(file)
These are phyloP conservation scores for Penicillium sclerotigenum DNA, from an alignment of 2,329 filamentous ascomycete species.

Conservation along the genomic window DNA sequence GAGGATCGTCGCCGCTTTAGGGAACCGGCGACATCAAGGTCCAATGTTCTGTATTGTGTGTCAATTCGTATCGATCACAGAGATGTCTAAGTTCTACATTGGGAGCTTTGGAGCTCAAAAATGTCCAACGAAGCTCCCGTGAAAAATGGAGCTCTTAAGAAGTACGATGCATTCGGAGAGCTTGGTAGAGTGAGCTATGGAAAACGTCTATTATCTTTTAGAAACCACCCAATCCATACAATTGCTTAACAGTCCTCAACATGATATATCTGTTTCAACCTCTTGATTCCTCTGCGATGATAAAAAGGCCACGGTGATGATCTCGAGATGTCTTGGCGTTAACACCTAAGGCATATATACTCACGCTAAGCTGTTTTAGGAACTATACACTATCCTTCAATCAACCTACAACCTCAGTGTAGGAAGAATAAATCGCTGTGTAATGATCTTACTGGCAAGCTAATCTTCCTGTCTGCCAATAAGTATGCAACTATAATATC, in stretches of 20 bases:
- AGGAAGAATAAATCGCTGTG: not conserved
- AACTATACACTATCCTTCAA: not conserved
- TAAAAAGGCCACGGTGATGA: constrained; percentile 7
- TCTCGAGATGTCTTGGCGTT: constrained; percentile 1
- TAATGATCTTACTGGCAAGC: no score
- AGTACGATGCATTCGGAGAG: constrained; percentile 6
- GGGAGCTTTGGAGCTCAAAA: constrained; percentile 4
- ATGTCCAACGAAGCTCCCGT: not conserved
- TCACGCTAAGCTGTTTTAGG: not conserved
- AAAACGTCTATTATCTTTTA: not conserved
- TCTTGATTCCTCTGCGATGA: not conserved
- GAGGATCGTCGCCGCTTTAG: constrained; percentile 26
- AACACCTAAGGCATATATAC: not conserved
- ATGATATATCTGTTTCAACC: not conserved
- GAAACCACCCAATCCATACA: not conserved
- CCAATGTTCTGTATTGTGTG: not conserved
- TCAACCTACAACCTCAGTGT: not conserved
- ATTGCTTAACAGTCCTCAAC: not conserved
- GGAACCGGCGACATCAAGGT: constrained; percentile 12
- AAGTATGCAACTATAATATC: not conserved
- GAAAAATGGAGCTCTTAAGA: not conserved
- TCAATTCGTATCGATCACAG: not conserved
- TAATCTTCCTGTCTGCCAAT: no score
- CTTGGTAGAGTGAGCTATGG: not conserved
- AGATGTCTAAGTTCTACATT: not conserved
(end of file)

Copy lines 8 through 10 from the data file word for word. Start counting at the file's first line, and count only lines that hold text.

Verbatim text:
- AGTACGATGCATTCGGAGAG: constrained; percentile 6
- GGGAGCTTTGGAGCTCAAAA: constrained; percentile 4
- ATGTCCAACGAAGCTCCCGT: not conserved